Saturday Night Live syndrome is the tendency to remember the past as much better than it is, and to talk of things in terms of decline and decay, sometimes at apocalyptic levels. Another important feature of Saturday Night Live syndrome is that whatever decline is being mentioned is taken as being a piece of common knowledge that everyone knows. The name "Saturday Night Live Syndrome" comes from the popular television show Saturday Night Live, which has been, according to many people, in a state of perpetual decline since its first season. The good people at tvtropes, usually ones to come up with creative yet succinct names for things, refer to this phenomena by the much more prosaic name of "Nostalgia Filter", although they do present Saturday Night Live as an example.

The things that Saturday Night Live Syndrome can be applied to are manifold, and despite the name, the hallmark of Saturday Night Live Syndrome is not in the entertainment field, as such. It is applied to issues of politics, society and morals as often as it is applied to anything else. Also, Saturday Night Live Syndrome is usually applied to intangibles: perhaps because they are easier to make blanket statements about. For example, someone exhibiting Saturday Night Live Syndrome will not claim that ball players were previously more skilled or better, but will instead claim that they played in a more sportsman-like manner, or were inspired more by love of the game than for money.

Usually when confronted with someone exhibiting Saturday Night Live Syndrome, I have the same reaction as when I am presented with someone exhibiting cultural foiling: I roll my eyes and silently or publicly wish for Morgan Freeman to bring me some cotton candy. As stated above, people exhibiting Saturday Night Live Syndrome rarely operationalize their statements, thus making them somewhat hard to refute. There statements also tend to go into somewhat apocalyptic territory. Its hard to argue about whether the sky is falling, and/or whether it will in 2012. As an example, I will take two statements and explain why they are often undercut by Saturday Night Live Syndrome. For purposes of fairness, I will describe two political positions that I consider to often be contaminated with this syndrome.

  • Recently there has been much talk about the supposed "socialism" of Barack Obama's policies. Leaving aside whether these positions are normatively correct and of utilitarian value, they seem to be based on the premise that government taxation or spending is a great aberration from the norm. But based on at least one measure (and there are many measures), the top marginal tax rate, the American tax system is still much less socialistic than it was for a long time. From 1935 to 1985, the top US marginal tax rate was between 60 and 95 percent, as opposed to the 36% it is today. President Eisenhower is not often thought of as a radical socialist, and yet during his administration, the tax rate was as high as 90%.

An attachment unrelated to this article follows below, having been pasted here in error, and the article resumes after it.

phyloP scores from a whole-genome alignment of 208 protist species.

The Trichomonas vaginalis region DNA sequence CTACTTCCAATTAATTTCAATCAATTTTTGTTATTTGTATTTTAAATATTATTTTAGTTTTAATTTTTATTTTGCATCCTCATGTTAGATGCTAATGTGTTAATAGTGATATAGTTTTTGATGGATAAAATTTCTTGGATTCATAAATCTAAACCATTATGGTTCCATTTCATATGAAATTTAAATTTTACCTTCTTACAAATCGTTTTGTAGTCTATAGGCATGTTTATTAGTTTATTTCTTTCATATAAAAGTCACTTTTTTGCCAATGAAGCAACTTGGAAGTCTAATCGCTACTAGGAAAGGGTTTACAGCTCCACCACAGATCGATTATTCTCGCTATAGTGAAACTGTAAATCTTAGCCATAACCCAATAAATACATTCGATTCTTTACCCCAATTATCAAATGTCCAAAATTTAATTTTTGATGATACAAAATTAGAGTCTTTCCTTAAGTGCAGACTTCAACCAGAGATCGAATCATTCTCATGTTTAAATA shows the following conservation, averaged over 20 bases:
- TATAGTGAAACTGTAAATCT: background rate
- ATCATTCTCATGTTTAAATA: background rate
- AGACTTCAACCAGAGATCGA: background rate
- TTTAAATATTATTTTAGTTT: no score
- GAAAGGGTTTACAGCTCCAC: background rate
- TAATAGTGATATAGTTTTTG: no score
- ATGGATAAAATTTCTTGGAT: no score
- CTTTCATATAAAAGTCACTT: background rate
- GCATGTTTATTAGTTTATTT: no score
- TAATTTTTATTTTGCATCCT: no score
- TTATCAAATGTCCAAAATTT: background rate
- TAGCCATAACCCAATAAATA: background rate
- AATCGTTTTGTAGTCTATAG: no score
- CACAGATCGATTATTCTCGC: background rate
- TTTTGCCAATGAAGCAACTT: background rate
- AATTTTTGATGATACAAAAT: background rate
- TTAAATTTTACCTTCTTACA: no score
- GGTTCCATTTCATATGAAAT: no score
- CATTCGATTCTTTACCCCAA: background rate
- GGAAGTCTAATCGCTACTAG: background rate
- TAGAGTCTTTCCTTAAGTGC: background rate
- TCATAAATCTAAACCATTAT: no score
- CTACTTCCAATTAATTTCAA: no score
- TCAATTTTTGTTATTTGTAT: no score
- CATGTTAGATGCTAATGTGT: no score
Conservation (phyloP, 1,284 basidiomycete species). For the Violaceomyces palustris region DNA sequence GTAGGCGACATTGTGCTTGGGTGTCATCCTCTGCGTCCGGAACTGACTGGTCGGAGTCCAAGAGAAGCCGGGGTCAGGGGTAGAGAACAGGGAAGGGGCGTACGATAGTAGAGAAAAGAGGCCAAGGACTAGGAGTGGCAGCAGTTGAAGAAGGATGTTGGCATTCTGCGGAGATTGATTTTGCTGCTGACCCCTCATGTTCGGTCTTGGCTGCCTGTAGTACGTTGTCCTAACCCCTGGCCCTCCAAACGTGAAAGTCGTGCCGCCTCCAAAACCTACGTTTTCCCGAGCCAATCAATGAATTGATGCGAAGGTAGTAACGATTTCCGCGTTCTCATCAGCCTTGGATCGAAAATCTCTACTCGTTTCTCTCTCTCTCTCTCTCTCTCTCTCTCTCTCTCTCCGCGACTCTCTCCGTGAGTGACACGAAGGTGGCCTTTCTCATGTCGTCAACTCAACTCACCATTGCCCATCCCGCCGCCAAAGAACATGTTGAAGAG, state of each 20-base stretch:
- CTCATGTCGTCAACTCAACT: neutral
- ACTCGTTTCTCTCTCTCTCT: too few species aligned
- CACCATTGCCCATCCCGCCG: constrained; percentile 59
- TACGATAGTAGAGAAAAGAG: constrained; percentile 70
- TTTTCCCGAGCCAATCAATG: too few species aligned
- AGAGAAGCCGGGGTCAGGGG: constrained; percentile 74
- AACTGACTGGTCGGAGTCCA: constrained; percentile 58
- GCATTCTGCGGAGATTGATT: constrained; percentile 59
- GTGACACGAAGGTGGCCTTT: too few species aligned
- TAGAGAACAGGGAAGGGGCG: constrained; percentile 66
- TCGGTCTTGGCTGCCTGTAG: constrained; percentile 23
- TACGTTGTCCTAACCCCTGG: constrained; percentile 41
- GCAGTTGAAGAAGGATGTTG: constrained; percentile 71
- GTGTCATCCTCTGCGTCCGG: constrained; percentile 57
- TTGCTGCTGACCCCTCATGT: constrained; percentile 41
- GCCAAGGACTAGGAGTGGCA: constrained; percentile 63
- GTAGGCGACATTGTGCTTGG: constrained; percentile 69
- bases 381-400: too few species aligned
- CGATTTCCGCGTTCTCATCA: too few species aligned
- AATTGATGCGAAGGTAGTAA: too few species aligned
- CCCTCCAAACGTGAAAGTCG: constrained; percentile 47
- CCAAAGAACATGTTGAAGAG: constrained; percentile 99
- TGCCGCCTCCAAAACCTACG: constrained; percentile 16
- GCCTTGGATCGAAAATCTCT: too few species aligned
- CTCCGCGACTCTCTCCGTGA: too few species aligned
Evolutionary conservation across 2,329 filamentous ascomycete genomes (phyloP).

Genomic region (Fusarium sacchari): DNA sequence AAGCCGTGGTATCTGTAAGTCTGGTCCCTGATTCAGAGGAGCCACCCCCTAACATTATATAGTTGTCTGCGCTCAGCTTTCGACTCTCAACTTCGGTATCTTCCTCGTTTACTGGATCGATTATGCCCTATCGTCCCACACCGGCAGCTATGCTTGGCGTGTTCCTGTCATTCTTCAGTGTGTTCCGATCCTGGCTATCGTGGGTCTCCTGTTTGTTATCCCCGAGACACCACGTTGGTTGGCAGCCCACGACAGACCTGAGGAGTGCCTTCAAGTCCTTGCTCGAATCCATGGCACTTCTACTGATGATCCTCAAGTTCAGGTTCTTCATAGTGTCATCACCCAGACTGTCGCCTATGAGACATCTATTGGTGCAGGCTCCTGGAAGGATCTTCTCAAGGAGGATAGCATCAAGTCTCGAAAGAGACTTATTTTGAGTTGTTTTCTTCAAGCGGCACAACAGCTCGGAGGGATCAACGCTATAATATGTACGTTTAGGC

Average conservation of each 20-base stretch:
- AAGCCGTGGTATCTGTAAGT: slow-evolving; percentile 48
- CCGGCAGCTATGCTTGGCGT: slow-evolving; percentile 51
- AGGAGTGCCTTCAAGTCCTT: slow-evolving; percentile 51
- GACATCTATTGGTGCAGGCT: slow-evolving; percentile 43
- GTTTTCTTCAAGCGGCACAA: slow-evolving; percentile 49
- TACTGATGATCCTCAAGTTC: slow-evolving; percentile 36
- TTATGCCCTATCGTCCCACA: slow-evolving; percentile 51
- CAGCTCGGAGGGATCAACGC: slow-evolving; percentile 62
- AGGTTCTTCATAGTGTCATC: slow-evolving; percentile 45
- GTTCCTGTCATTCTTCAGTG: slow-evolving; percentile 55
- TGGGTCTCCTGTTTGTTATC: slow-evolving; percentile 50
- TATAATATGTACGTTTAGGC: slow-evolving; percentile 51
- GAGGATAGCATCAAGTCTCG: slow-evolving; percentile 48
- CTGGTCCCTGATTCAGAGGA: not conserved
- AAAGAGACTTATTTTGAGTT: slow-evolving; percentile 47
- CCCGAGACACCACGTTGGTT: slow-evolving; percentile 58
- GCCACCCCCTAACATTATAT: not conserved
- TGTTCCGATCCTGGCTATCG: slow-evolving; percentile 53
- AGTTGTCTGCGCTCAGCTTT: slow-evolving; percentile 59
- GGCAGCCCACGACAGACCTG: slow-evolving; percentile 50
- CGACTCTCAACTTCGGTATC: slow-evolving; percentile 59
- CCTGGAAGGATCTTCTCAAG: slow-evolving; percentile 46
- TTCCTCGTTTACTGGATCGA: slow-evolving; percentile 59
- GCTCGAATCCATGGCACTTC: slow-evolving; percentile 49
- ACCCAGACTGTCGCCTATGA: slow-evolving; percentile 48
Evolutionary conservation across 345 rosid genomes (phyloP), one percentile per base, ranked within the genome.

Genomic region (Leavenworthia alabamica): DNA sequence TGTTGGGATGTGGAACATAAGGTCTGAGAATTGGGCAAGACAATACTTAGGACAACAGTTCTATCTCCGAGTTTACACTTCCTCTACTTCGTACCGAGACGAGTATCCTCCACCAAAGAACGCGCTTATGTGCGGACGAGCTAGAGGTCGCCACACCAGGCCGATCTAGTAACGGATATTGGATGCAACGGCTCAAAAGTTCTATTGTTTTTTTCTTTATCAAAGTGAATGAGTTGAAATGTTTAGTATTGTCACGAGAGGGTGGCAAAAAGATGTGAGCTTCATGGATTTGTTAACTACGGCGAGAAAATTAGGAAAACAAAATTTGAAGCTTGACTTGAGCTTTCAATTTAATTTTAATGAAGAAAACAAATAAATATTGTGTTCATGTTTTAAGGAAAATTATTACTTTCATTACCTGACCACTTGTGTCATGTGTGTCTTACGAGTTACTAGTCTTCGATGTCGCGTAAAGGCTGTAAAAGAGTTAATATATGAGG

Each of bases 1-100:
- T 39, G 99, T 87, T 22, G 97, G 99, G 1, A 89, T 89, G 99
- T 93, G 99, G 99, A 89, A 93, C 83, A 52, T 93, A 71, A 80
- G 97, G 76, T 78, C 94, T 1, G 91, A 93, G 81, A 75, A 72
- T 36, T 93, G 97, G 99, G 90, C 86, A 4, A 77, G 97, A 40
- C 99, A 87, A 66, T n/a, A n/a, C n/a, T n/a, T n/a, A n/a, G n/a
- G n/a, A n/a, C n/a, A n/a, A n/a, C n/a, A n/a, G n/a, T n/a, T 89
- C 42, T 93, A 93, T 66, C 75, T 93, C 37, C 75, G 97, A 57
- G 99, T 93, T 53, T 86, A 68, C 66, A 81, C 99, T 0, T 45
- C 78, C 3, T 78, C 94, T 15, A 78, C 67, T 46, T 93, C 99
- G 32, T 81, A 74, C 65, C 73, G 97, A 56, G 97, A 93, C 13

• During the Bush administration, there was much grumbling about the religious nature of some of his programs, the decaying of church and state, and the possibility of "theocracy". (At the same time, there was of course some grumbling about secularization from the other side). Not that these concerns are unfounded, but what I found curious was that some people took the presence of religion in American politics as some type of apocalyptic assault on American tradition. From my cursory knowledge of American history, this seems to be a ridiculous viewpoint. During the Bush administration, people were still free to buy condoms, read Ulysses and play baseball on Sundays: things that would have been prohibited for some, if not all, of American history. (Amongst many other examples, of course).

Notice that I am not saying that people who are arguing for lower taxes and more separation of church and state (as examples) are all ridiculous. Many people making these points have valid arguments. However, when people phrase their arguments in terms of apocalyptic scenarios, and describe history as a steady decline from an idealized state to its current corruption, they simply undercut their arguments.

Every year, when I read public discourse, I see more and more examples of this "Saturday Night Live Syndrome", and know that our ability to run a free republic with a healthy interchange of ideas is more and more threatened.

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